In eighteen hours of raging racism, several hundred people were killed right here where I’m standing. Buildings burned. Bombs dropped from the sky. Bullets and bodies littered the streets, all leading to the destruction of the prosperous area known as Black Wall Street in Tulsa, Oklahoma.
Kristi Williams, the chair of the greater Tulsa African American Affairs Commission, tells us what led a White mob to attack Black Tulsans 100 years ago.
"It's said Dick Roland went into an elevator, tripped, fell on this White lady who was an elevator operator, and she screamed. And then from there, within two hours, an article goes out in the Tulsa Tribune, 'Nab Negro For Attacking Lady on the Elevator,'" Williams said.
Williams says tensions began brewing weeks prior.
“There was a convention here, the Sons of the Confederacy, and one of the comments was made, 'How do you let your n----- live like this?' And so there's so much proof that shows that this was premeditated," Williams told Newsy.
Williams is the descendant of Janie Edwards, who was at a nearby theater when the attack began.
“So my aunt was on a date. ... She was 17 years old and she was in the Dreamland Theater with her date when the massacre happened, and they were able to escape with their lives," Williams explained.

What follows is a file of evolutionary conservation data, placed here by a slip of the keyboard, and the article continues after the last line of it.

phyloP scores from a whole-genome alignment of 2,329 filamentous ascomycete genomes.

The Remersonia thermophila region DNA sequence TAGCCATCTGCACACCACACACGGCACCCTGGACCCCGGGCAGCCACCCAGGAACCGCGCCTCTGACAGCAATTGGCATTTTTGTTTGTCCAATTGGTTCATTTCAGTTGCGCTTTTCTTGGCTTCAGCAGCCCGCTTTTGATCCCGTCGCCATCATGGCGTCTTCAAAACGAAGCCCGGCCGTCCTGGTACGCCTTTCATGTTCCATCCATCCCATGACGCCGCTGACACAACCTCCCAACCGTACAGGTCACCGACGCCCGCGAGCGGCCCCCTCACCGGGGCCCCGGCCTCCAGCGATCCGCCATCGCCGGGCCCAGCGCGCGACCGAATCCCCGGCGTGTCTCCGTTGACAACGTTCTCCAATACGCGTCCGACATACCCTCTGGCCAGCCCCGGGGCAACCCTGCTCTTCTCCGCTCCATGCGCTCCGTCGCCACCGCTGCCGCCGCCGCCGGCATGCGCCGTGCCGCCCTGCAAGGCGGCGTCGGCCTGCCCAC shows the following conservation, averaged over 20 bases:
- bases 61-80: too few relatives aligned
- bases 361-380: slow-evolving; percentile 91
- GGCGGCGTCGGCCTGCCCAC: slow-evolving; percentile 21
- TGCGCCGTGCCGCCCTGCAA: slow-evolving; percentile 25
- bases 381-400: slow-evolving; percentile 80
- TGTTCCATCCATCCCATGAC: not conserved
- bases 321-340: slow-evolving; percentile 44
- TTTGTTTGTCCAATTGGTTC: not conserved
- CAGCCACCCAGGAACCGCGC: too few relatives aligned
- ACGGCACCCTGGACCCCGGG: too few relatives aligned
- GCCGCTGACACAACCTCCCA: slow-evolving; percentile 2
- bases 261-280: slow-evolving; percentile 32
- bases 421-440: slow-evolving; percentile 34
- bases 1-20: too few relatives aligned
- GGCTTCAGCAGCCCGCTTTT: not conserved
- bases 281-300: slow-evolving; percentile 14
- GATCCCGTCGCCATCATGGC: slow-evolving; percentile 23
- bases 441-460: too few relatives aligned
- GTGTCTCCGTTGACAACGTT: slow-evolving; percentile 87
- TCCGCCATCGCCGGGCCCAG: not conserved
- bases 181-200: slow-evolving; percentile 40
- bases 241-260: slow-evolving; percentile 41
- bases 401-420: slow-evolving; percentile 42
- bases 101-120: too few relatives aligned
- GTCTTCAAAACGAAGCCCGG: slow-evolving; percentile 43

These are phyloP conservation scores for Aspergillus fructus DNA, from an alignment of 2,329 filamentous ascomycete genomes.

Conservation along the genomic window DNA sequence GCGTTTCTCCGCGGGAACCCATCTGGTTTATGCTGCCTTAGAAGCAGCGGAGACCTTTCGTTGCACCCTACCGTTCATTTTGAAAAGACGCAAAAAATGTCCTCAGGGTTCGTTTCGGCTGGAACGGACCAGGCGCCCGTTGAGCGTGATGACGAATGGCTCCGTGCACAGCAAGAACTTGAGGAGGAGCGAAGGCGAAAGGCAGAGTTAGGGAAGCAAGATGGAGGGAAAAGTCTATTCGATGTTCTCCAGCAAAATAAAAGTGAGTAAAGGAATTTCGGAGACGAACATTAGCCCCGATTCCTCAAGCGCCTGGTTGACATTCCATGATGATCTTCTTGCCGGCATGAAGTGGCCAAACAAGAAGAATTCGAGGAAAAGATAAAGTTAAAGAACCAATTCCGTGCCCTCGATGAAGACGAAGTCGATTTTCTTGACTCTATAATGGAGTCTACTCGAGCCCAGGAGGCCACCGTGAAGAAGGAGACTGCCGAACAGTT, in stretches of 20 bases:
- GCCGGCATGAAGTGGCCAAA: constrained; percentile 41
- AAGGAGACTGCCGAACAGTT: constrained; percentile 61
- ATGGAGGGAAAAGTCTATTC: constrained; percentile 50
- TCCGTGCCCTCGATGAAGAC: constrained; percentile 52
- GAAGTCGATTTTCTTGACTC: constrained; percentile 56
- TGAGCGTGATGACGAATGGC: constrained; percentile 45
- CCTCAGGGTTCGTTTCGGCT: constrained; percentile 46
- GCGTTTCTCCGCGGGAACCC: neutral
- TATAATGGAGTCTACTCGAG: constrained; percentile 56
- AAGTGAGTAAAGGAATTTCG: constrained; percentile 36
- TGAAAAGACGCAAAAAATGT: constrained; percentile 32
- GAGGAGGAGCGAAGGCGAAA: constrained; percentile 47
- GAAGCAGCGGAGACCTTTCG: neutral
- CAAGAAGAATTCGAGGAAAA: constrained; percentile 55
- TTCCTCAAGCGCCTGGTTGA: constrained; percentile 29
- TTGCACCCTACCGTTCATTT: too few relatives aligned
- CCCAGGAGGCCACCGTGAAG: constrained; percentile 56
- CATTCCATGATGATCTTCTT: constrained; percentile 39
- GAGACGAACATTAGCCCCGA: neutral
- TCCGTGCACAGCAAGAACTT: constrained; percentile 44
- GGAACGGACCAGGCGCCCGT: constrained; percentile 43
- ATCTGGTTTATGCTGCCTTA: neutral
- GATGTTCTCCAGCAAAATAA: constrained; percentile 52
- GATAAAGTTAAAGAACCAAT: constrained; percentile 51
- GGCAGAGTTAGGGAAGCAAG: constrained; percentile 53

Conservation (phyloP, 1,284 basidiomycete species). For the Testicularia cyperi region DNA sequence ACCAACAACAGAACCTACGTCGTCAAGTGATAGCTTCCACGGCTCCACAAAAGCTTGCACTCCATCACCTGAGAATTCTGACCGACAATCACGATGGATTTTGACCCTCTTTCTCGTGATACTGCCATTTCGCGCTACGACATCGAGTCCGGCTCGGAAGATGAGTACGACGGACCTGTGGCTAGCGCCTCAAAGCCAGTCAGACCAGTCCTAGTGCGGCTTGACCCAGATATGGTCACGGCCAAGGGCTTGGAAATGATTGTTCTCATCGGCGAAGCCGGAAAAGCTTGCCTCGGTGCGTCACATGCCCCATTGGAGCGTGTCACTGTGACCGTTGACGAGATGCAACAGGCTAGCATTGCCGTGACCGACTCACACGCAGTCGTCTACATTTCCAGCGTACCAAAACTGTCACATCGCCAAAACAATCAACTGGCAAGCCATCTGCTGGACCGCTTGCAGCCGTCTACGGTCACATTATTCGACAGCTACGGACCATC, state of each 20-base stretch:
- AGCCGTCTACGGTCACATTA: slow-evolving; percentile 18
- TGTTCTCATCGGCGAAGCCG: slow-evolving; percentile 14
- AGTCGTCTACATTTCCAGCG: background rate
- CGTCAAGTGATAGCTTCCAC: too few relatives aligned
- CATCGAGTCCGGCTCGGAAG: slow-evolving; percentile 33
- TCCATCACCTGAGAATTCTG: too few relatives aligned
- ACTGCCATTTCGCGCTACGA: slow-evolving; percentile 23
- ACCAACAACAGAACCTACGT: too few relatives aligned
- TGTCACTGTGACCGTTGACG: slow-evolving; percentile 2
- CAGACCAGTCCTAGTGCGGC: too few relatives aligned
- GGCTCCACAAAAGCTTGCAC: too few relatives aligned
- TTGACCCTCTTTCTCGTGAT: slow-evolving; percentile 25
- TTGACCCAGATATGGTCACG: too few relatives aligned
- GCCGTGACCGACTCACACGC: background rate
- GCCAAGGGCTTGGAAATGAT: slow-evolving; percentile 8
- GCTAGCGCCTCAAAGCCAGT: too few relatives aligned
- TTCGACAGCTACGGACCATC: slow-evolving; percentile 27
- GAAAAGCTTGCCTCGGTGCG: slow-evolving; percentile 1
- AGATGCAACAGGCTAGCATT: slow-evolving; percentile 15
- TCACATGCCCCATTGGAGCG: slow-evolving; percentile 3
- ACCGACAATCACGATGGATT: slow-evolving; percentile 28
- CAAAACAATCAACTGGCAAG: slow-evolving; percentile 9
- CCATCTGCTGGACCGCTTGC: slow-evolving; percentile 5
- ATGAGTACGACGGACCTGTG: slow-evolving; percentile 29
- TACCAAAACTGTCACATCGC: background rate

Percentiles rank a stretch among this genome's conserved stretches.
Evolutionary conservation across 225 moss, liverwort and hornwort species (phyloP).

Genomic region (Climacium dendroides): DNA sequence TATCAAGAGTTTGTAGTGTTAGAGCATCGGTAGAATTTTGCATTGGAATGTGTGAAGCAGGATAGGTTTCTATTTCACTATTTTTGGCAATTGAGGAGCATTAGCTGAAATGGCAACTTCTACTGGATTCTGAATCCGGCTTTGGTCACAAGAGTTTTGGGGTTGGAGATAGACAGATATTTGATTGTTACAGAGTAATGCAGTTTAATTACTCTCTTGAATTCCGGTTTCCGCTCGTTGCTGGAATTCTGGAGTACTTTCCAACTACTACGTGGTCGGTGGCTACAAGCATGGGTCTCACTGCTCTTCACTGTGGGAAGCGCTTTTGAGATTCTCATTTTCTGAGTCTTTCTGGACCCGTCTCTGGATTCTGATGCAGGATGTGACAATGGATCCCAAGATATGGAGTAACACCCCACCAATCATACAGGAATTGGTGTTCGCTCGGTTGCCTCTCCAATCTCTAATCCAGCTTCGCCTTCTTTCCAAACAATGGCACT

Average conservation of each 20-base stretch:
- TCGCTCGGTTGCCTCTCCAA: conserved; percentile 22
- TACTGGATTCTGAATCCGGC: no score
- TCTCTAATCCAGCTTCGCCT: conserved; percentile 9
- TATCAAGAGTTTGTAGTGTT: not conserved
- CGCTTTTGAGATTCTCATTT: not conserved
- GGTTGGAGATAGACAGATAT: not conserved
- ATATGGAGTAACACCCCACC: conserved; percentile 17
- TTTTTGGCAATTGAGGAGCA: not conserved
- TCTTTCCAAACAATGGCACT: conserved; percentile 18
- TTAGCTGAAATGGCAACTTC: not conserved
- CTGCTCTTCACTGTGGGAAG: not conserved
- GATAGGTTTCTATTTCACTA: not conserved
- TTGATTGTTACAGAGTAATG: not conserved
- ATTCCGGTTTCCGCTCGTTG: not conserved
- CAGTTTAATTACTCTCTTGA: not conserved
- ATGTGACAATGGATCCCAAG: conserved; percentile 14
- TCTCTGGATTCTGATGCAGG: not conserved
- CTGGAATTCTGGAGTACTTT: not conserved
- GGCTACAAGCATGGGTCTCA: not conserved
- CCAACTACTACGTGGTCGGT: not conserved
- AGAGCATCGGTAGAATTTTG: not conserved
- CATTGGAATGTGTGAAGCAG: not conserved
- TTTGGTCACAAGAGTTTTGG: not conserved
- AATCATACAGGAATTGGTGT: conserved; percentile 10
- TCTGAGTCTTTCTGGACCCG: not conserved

This is where the theater stood before it was set ablaze and bombed. It was one of many buildings destroyed in the 40-block area of Greenwood, also known as Black Wall Street.
What was once a flourishing section of Tulsa of grocery stores, banks, libraries -- all Black-owned -- now lay in ruins. There are many reports from survivors detailing planes diving above houses and businesses.
“When Greenwood was bombed, there had to be some type of chemical to do that bombing. Because if you see these bricks up here, look how hot this had to get to melt,” Williams said.
Today, this is all that remains.
No one was prosecuted for the deaths of the Black Tulsans. As for Roland, the teenager accused of attacking a White girl in the elevator? Williams says all charges were dropped, and after his release he disappeared. Some believe he moved away, never to return. Others say he may have been lynched.
Fast forward to today: Williams says this area should be returned to the descendents’ families.
“I’m not going to say they need [or] they have to have reparations because this massacre. [It] not only destroyed lives, it destroyed homes, it destroyed businesses. It destroyed their wealth, and they have to be compensated for that,” Williams said.
For now they will continue their fight for reparations for all the pain and suffering their ancestors endured on that fateful day 100 years ago.